6 Ways Science And Fiction Are Colliding To Create Real Life Superpowers

Abilities once regarded as fiction or magic are now closer than ever to becoming scientifically feasible.

Here are superhuman powers that science is taking steps toward making a reality.

1. Breathing without air

Photo courtesy of Stephen Depolo via Flickr.

Injectable oxygen has been in development for several years already – the technology that in practice would be injected into the bloodstream of an individual who can no longer draw in oxygen from the atmosphere.

These injectable microparticles are actually tiny capsules filled with small bubbles of oxygen gas, which collide with red blood cells and enter the bloodstream, temporarily eliminating the need for lung capacity.

In theory, this technology could be used to help medical patients, or anyone without air – for example, people in deep pollution or outer space.

2. Invisibility

Photo courtesy of bluesbby via Flickr.

Invisibility may seem like a certain wizard-specific technology, but in reality the capability has been researched and tested for years, especially for military usage.

Up until recently, it’s been possible to avert visibility using reflective and perspective tricks – but now, a certain metamaterial has proved capable of actually masking visible light.

Developed by researchers at the University of Central Florida, this fishnet-like metamaterial is composed of layered silver and dielectric composite films. Created using a nanotransfer printing technique, the material effectively masks the visible light spectrum, bending it around the object so the naked eye can’t perceive it.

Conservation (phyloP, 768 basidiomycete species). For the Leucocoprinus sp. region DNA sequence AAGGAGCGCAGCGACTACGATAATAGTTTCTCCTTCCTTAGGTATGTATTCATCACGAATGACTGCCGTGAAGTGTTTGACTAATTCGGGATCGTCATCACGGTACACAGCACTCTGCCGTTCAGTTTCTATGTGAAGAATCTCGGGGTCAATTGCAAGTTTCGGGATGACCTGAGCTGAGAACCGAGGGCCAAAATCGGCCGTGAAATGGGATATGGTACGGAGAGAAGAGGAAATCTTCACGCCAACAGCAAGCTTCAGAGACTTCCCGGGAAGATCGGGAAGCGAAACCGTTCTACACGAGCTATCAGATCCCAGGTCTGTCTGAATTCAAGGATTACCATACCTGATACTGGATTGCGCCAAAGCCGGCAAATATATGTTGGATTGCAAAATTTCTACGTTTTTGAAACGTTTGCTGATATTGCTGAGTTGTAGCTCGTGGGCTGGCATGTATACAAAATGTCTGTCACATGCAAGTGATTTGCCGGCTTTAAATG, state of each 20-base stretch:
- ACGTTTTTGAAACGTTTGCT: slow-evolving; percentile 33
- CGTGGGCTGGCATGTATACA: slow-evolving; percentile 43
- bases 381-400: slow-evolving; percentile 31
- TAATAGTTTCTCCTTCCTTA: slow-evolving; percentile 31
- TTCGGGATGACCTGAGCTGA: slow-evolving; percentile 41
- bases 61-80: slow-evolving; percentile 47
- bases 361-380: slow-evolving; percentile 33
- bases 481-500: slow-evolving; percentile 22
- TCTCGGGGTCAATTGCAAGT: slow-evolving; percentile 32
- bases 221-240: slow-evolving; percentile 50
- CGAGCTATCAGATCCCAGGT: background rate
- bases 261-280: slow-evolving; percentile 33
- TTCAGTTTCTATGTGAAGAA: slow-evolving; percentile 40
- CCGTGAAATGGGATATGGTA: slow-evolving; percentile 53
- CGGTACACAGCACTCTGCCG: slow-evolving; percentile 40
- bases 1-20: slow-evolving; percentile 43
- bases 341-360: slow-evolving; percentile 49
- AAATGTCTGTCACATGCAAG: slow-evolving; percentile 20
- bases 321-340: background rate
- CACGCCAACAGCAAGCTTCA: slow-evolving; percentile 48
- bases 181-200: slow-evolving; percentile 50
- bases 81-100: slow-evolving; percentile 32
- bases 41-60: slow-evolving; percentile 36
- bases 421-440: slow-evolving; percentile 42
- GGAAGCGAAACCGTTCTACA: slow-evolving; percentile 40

3. X-Ray vision

Photo courtesy of Jack Mallon via Flickr.

And speaking of seeing through things, X-Ray vision technology is another power of the sci-fi persuasion that is currently being developed by the military, among others, to allow people to see through solid walls.

Surprisingly, this is one technology that may be sooner commercially available than others. In fact, MIT researchers plan to bring it to smart phone devices, which can in theory utilize wifi signals to detect moving objects – namely people – behind closed doors.

4. Power of flight

Photo courtesy of Steve Jurvetson via Flickr.

While Superman-style flight remains beyond reach, let us not forget that we see the power of flight daily in the airplanes above us, not to mention more recent inventions like hovercrafts and human-powered helicopters.

Apparently, human flight is more difficult than our good friend Leonardo Da Vinci even imagined. The Da Vinci inspired Human BirdWings demonstrates what would be some really amazing tech, if it weren’t proven to be a hoax, but fortunately this soaring fellow below known as “Jetman” appears to be the real deal.

5. Regeneration

Photo courtesy of Wikimedia Commons.

Will human beings ever be able to grow back lost limbs? Maybe not quite like our starfish friends, but an accidental discovery by cancer researcher George Daly found that mice genetically engineered to retain embryonic genes demonstrated super-growth abilities when clipped, poked, and waxed.

Another rodentine experiment by scientists at Edinburgh University’s medical research center successfully regrew a mouse’s thymus organ, a breakthrough that could ultimately help humans live longer, the Guardian says.

6. Immortality

Image courtesy of digitalbob8 via Flickr.

Of course, living longer isn’t living forever. But that’s another goal some physicists believe is within our reach. Specifically, scientists such as Google’s Ray Kurzweil think that someday, perhaps within the next 50 years, the entire human brain will be uploadable.

Like with regeneration, evidence of upload capability has been observed in mice when scientists successfully uploaded memories into their brains.

This thinking aligns closely with the transhumanist movement, which believes that through a combination of advances in genetic engineering, brain implants, gene therapy, and cell repair, illness will be eliminated and humans will live thousands of years.

Which scientifically manufactured superpower would you prefer? Tweet us @curiousmatic.

Jennifer Markert